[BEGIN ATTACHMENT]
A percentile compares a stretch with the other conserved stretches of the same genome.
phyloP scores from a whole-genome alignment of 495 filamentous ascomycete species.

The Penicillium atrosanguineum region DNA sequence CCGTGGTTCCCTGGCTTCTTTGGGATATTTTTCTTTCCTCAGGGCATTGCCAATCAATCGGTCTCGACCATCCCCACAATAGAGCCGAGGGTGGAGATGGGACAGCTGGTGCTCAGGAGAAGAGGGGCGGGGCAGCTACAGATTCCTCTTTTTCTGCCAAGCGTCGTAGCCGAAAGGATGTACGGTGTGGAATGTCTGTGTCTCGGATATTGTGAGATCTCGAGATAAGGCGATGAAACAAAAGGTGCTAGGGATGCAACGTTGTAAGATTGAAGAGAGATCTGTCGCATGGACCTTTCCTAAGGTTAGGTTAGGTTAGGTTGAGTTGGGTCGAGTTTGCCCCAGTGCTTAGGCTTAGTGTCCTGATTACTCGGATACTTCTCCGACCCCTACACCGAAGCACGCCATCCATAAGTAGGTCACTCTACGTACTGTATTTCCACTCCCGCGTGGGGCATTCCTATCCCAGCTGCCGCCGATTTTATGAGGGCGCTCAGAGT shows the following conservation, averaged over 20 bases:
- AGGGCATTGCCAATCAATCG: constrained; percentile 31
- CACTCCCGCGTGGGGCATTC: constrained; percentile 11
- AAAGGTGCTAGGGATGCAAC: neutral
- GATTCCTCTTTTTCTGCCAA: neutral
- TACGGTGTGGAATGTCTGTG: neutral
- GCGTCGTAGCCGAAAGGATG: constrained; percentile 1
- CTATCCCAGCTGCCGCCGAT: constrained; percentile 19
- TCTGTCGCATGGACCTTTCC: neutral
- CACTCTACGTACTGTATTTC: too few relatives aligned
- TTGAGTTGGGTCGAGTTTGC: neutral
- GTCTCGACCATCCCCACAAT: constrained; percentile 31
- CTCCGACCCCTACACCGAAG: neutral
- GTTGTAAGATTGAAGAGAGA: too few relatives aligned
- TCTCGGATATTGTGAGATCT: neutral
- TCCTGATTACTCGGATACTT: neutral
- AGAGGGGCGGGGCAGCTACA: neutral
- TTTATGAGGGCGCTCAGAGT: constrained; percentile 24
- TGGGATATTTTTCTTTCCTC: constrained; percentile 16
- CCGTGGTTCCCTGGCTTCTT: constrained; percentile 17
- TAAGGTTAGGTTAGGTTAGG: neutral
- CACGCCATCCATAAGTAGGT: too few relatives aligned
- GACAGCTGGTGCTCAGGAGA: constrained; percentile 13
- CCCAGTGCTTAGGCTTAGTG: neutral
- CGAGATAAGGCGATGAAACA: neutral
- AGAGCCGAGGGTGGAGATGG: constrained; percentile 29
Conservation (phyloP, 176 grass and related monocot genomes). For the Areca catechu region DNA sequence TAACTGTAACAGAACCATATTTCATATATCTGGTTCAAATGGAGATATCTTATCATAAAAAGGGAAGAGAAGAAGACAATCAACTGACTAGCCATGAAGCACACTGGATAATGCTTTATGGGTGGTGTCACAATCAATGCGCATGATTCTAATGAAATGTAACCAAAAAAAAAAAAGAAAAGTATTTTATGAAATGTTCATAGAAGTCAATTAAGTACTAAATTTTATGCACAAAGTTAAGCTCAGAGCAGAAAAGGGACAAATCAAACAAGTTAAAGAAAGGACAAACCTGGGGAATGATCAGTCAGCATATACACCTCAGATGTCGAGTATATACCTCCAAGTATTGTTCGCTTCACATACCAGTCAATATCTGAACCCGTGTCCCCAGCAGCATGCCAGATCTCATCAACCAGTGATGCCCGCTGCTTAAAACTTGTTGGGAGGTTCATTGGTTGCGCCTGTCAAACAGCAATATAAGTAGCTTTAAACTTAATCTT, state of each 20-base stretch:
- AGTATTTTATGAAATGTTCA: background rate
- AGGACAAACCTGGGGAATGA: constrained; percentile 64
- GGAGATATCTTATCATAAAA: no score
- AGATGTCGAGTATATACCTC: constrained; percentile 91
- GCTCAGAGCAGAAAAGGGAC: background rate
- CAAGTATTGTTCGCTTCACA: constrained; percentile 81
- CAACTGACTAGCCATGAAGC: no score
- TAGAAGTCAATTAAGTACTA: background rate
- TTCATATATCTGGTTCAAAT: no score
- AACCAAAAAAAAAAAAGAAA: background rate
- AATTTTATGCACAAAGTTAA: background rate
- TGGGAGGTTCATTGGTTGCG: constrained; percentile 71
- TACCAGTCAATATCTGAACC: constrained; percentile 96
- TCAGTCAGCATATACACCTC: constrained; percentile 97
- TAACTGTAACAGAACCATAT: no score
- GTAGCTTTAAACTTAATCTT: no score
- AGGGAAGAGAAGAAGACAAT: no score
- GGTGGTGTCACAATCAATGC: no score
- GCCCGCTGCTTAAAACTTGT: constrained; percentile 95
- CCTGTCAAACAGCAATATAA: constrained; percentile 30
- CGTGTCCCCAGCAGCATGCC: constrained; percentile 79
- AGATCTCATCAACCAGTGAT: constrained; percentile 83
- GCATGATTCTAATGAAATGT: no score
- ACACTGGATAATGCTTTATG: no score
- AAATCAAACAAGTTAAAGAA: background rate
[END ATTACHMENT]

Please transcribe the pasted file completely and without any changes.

A percentile compares a stretch with the other conserved stretches of the same genome.
phyloP scores from a whole-genome alignment of 495 filamentous ascomycete species.

The Penicillium atrosanguineum region DNA sequence CCGTGGTTCCCTGGCTTCTTTGGGATATTTTTCTTTCCTCAGGGCATTGCCAATCAATCGGTCTCGACCATCCCCACAATAGAGCCGAGGGTGGAGATGGGACAGCTGGTGCTCAGGAGAAGAGGGGCGGGGCAGCTACAGATTCCTCTTTTTCTGCCAAGCGTCGTAGCCGAAAGGATGTACGGTGTGGAATGTCTGTGTCTCGGATATTGTGAGATCTCGAGATAAGGCGATGAAACAAAAGGTGCTAGGGATGCAACGTTGTAAGATTGAAGAGAGATCTGTCGCATGGACCTTTCCTAAGGTTAGGTTAGGTTAGGTTGAGTTGGGTCGAGTTTGCCCCAGTGCTTAGGCTTAGTGTCCTGATTACTCGGATACTTCTCCGACCCCTACACCGAAGCACGCCATCCATAAGTAGGTCACTCTACGTACTGTATTTCCACTCCCGCGTGGGGCATTCCTATCCCAGCTGCCGCCGATTTTATGAGGGCGCTCAGAGT shows the following conservation, averaged over 20 bases:
- AGGGCATTGCCAATCAATCG: constrained; percentile 31
- CACTCCCGCGTGGGGCATTC: constrained; percentile 11
- AAAGGTGCTAGGGATGCAAC: neutral
- GATTCCTCTTTTTCTGCCAA: neutral
- TACGGTGTGGAATGTCTGTG: neutral
- GCGTCGTAGCCGAAAGGATG: constrained; percentile 1
- CTATCCCAGCTGCCGCCGAT: constrained; percentile 19
- TCTGTCGCATGGACCTTTCC: neutral
- CACTCTACGTACTGTATTTC: too few relatives aligned
- TTGAGTTGGGTCGAGTTTGC: neutral
- GTCTCGACCATCCCCACAAT: constrained; percentile 31
- CTCCGACCCCTACACCGAAG: neutral
- GTTGTAAGATTGAAGAGAGA: too few relatives aligned
- TCTCGGATATTGTGAGATCT: neutral
- TCCTGATTACTCGGATACTT: neutral
- AGAGGGGCGGGGCAGCTACA: neutral
- TTTATGAGGGCGCTCAGAGT: constrained; percentile 24
- TGGGATATTTTTCTTTCCTC: constrained; percentile 16
- CCGTGGTTCCCTGGCTTCTT: constrained; percentile 17
- TAAGGTTAGGTTAGGTTAGG: neutral
- CACGCCATCCATAAGTAGGT: too few relatives aligned
- GACAGCTGGTGCTCAGGAGA: constrained; percentile 13
- CCCAGTGCTTAGGCTTAGTG: neutral
- CGAGATAAGGCGATGAAACA: neutral
- AGAGCCGAGGGTGGAGATGG: constrained; percentile 29
Conservation (phyloP, 176 grass and related monocot genomes). For the Areca catechu region DNA sequence TAACTGTAACAGAACCATATTTCATATATCTGGTTCAAATGGAGATATCTTATCATAAAAAGGGAAGAGAAGAAGACAATCAACTGACTAGCCATGAAGCACACTGGATAATGCTTTATGGGTGGTGTCACAATCAATGCGCATGATTCTAATGAAATGTAACCAAAAAAAAAAAAGAAAAGTATTTTATGAAATGTTCATAGAAGTCAATTAAGTACTAAATTTTATGCACAAAGTTAAGCTCAGAGCAGAAAAGGGACAAATCAAACAAGTTAAAGAAAGGACAAACCTGGGGAATGATCAGTCAGCATATACACCTCAGATGTCGAGTATATACCTCCAAGTATTGTTCGCTTCACATACCAGTCAATATCTGAACCCGTGTCCCCAGCAGCATGCCAGATCTCATCAACCAGTGATGCCCGCTGCTTAAAACTTGTTGGGAGGTTCATTGGTTGCGCCTGTCAAACAGCAATATAAGTAGCTTTAAACTTAATCTT, state of each 20-base stretch:
- AGTATTTTATGAAATGTTCA: background rate
- AGGACAAACCTGGGGAATGA: constrained; percentile 64
- GGAGATATCTTATCATAAAA: no score
- AGATGTCGAGTATATACCTC: constrained; percentile 91
- GCTCAGAGCAGAAAAGGGAC: background rate
- CAAGTATTGTTCGCTTCACA: constrained; percentile 81
- CAACTGACTAGCCATGAAGC: no score
- TAGAAGTCAATTAAGTACTA: background rate
- TTCATATATCTGGTTCAAAT: no score
- AACCAAAAAAAAAAAAGAAA: background rate
- AATTTTATGCACAAAGTTAA: background rate
- TGGGAGGTTCATTGGTTGCG: constrained; percentile 71
- TACCAGTCAATATCTGAACC: constrained; percentile 96
- TCAGTCAGCATATACACCTC: constrained; percentile 97
- TAACTGTAACAGAACCATAT: no score
- GTAGCTTTAAACTTAATCTT: no score
- AGGGAAGAGAAGAAGACAAT: no score
- GGTGGTGTCACAATCAATGC: no score
- GCCCGCTGCTTAAAACTTGT: constrained; percentile 95
- CCTGTCAAACAGCAATATAA: constrained; percentile 30
- CGTGTCCCCAGCAGCATGCC: constrained; percentile 79
- AGATCTCATCAACCAGTGAT: constrained; percentile 83
- GCATGATTCTAATGAAATGT: no score
- ACACTGGATAATGCTTTATG: no score
- AAATCAAACAAGTTAAAGAA: background rate